6. These sound wonderful! And I have been wanting to learn how so this came at the perfect time! Thank you so much!

  7. A tamale making party is called a ”tamalada.

    Beat the masa dough until a dollop floats in water. Now you’ll have the fluffiest tamales anywhere.

  8. Here in Arizona we can get the meatless corn, cheese and green chile tamales just about everywhere they have the red, which contains pork or beef. However… all time favorite are the sweet tamales especially pineapple. They have a few raisins, cinnamin, maybe nutmeg…..yum!

  9. Thank you for sharing this tutorial & recipe. It is, indeed, quite simple to make tamales. I learned many years ago from a 1st generation Mexican American chef, but lost my written notes in a move. Your recipe mirrors his & it’s a blessing to have it as Tamales are one of my all time favorite, traditional meals. Again, thank you for sharing. I look forward to your emails each week.

  10. when you stream them do they need to stand up? I don’t have a basket but I have a pan that you can stream things with holes on top. thanks

  11. These look amazing! I’ve been wanting to make my own tamales lately, and your post made them seem not so intimidating. I definitely will make some vegetarian tamales in my Instant Pot soon. Thanks for sharing.

  12. Tamales do seem intimidating for some reason, even ordering them at a restaurant. BUT, they are sooo good! And these look delicious.

  13. Looks wonderful! A clarification point, do you fully cook the tamales prior to freezing? Thanks!

  14. These turned out amazing!!! Thank you for all of the great tips. I used a rotisserie chicken and salsa verde and they are delicious!

  15. I’ve been wanting to make tamales for a looooooong while now but so many recipes are just one variation. Thank you for including so many different options! I’ll be making some up as soon as I can get to the Latin grocery store!

  16. This recipe sounds real good. Ive made them before but I wanted to try a new recipe. Making this tomorrow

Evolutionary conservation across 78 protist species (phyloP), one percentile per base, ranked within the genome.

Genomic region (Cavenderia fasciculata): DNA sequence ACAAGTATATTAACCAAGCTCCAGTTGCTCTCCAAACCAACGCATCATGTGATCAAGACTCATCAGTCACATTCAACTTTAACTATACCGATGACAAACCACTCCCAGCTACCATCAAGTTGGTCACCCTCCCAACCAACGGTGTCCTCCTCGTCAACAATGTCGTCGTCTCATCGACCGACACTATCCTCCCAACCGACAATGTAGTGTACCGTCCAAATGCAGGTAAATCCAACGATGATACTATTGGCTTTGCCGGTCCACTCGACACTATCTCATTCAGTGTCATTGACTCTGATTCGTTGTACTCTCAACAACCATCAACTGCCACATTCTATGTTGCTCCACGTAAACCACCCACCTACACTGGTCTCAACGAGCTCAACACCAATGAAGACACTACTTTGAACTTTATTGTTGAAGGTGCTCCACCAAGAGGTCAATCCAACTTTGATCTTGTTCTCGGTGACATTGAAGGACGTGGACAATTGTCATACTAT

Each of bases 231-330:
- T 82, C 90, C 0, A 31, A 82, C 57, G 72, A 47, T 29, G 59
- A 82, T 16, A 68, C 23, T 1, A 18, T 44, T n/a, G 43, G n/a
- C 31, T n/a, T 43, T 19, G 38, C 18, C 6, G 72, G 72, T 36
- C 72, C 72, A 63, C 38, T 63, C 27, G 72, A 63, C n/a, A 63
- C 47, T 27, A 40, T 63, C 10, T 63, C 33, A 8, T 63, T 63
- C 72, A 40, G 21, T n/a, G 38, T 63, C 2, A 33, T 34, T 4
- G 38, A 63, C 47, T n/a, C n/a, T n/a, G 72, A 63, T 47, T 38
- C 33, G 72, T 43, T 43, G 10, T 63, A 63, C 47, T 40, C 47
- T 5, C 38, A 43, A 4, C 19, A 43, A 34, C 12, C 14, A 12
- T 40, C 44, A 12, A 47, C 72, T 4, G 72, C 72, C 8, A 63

17. Many tamales. One tamal. ?

    • I tried these tonight, but so much liquid added to the masa produced a very sticky, soupy dough. Maybe I did something wrong? The rest of the recipe worked well and they had a good taste, but I had to add a substantial amount of masa to the mix to get it to stop sticking like glue to my fingers. (I also added a little more oil). Even so, they ended up very dense.
      If anyone has any suggestions, please let me know! My daughter loved the vegan versions I made her but they were a bit heavy for my taste. I think adding more powdered masa at the end compacted them, or else they still had too much moisture and didn’t end up puffing up at all. I will give them another go if anyone has a remedy for this issue…. it was fun to make tamales from scratch!

  18. I made these and they turned out wonderful. I love that they arent made with lard. They did take longer to steam. About an hour. The recipe made 3 and a half dozen tamales. I used the stock from cooking a pork roast which did add some fat. Overall, they were perfect. Id give this recipe 5 stars.

  19. Yes! This recipe is perfect. Wish i could post a picture.

  20. I made these for my brothers last weekend; filled them with your Instant Pot carnitas and served with salsa verde and sour cream. We demolished them. SO delicious, I think I’ll be on a tamales kick for a while now. Thank you so much for sharing your wonderful recipes with us!

  21. I’m sooooooooo going to try to make these ASAP!!!! Thank you for the recipes, love your blog for years!!!